He explains that the majority of all the systems sold in the past, including competitors’ systems, have typically been leg tag systems. If the producer is looking at monitoring activity on all of his animals, leg tags are usually used and stay on the animal year-round.

However, advancements in technology within the last three to five years have improved the capability of neck tags to monitor additional movements.

The new advancements in collar tags have incorporated the use of accelerometers, new algorithms and formulas to track specific movements. Another advantage of the newer technology is its ability to reduce the number of false positives, which has increased heat detection rates.

“If the producer plans to monitor heat activity only on open cows, then the standard procedure is to place neck tags on the cows,” Bringe says. “When the high-activity alarm goes off, she is bred – after confirming a pregnancy, the tag rotates to another cow.”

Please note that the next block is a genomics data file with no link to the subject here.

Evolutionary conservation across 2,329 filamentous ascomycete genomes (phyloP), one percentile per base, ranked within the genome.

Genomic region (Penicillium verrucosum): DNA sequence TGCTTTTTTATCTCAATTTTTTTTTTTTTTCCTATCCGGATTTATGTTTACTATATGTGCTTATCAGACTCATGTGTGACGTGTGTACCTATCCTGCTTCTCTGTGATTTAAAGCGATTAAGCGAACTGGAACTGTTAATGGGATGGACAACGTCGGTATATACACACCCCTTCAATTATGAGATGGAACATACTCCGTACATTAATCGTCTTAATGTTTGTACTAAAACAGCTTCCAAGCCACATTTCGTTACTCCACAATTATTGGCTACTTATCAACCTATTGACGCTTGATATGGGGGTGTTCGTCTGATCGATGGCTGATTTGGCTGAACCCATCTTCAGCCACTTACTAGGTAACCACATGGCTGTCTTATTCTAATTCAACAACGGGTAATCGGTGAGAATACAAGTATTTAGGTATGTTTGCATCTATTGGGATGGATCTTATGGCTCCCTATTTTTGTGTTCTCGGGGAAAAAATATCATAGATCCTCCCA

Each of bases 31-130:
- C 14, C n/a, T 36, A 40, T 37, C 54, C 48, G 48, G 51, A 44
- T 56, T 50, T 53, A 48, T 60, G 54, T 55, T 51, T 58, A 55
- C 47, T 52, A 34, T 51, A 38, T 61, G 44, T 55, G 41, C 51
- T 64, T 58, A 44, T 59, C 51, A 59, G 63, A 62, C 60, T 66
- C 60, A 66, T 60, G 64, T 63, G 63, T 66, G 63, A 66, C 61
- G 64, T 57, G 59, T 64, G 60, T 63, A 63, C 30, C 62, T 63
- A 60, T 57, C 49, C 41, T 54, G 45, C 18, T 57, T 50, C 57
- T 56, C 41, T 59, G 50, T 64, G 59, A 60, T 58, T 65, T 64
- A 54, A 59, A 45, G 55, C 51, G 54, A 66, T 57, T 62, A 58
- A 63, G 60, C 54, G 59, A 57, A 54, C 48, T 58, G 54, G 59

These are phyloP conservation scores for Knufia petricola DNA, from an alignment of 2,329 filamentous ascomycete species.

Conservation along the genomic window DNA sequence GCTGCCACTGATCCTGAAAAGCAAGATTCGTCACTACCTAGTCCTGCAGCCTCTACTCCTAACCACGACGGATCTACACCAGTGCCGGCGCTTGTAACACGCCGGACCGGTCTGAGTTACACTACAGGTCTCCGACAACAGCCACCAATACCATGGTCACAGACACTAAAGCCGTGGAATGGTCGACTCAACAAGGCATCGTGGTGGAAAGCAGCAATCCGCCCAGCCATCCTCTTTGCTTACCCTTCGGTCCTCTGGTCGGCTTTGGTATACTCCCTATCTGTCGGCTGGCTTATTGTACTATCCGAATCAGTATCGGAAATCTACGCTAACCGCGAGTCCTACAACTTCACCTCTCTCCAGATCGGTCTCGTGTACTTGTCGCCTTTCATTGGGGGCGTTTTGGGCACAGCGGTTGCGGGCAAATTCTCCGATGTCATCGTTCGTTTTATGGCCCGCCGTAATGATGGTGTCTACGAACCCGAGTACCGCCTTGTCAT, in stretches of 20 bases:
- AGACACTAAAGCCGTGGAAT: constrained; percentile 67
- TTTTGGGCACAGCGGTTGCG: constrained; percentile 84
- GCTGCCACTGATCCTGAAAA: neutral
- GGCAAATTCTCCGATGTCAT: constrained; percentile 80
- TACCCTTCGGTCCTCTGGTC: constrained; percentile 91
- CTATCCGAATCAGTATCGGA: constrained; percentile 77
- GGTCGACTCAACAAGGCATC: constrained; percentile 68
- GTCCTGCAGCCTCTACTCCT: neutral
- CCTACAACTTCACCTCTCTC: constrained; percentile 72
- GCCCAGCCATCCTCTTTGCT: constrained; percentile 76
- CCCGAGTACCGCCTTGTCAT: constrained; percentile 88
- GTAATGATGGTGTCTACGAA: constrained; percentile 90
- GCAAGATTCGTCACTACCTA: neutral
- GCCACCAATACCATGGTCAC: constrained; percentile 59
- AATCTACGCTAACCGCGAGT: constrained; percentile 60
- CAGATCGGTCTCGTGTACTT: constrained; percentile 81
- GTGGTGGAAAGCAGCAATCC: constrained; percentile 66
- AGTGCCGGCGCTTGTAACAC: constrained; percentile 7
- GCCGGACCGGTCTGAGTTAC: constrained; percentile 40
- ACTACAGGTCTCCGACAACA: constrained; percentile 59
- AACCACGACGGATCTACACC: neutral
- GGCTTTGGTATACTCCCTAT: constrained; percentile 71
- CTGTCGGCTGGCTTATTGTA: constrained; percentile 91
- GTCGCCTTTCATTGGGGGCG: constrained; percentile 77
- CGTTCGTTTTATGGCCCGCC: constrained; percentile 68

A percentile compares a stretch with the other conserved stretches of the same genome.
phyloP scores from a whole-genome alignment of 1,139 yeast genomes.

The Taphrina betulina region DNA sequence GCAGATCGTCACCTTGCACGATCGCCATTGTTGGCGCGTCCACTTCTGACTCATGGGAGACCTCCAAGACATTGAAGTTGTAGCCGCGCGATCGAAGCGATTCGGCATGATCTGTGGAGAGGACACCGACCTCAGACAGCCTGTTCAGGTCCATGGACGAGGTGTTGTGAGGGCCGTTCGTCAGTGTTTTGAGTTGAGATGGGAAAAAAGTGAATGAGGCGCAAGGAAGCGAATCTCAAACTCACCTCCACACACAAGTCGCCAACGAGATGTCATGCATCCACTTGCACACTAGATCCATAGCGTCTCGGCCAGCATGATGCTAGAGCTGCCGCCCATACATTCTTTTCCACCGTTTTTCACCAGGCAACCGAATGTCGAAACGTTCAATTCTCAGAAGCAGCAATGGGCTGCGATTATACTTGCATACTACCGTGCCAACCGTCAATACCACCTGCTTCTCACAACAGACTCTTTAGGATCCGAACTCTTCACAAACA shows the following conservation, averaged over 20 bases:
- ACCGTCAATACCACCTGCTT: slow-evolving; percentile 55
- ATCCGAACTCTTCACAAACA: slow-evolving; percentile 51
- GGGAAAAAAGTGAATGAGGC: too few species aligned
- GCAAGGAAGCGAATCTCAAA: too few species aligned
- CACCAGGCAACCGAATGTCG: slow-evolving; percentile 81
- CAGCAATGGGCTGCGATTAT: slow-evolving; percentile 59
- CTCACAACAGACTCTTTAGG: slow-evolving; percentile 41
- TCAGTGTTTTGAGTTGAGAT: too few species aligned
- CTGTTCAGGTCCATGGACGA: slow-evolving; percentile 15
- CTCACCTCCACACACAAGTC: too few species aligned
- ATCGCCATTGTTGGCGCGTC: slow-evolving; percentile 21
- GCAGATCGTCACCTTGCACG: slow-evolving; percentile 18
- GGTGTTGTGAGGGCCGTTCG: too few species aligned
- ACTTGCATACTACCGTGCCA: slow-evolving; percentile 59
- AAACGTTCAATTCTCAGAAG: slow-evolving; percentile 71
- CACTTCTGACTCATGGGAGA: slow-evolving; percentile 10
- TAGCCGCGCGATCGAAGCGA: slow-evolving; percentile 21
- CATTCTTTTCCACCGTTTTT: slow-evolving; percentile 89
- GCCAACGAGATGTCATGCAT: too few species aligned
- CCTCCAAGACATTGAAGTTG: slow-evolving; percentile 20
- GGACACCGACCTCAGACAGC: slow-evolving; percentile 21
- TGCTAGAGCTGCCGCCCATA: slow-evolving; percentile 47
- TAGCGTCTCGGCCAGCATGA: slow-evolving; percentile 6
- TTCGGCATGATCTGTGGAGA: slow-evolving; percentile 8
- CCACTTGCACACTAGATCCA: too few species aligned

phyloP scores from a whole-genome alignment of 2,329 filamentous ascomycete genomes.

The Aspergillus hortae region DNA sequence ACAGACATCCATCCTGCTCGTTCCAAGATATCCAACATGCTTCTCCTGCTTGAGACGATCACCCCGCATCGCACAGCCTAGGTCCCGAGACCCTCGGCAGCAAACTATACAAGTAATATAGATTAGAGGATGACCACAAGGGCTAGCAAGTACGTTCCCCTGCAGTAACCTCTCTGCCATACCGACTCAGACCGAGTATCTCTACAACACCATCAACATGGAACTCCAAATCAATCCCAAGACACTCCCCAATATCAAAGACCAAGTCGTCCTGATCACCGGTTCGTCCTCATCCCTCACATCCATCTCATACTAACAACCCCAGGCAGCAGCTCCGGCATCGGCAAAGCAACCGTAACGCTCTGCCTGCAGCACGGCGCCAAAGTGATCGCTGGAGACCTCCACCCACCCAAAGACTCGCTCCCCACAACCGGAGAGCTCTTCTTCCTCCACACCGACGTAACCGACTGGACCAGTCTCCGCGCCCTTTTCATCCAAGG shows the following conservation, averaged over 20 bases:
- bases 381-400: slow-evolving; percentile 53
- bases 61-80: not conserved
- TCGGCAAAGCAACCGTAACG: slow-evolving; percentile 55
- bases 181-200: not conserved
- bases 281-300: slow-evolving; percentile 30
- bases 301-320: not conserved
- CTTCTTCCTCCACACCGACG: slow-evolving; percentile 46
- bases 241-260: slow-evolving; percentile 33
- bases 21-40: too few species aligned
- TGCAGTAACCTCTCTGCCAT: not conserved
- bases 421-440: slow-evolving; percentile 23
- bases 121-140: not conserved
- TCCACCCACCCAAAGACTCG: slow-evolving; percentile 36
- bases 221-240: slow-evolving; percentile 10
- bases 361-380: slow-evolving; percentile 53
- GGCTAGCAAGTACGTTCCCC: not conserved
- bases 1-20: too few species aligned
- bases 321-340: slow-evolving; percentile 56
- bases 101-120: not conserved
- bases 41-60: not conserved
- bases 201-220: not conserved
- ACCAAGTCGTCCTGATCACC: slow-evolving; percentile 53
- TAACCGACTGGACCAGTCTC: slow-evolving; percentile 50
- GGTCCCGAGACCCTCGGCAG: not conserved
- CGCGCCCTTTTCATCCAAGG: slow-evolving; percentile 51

The challenge in data management

Bringe explains that the DairyPlan C21 software program is able to produce different types of reports and the information can also be presented graphically for the producer to comprehend better.

“It is always hard to interpret numbers, but when you look at things graphically and put all the pieces together, heats become fairly easy to pinpoint after a while,” Bringe says.

Producers can create reports or lists from the data by selecting from several predefined codes. At that point, he or she can alter and customize the reports to generate information tailored to the producer’s needs.

“Managing the information that is collected and basing decisions on that data is becoming the bigger challenge for dairymen,” Bringe says.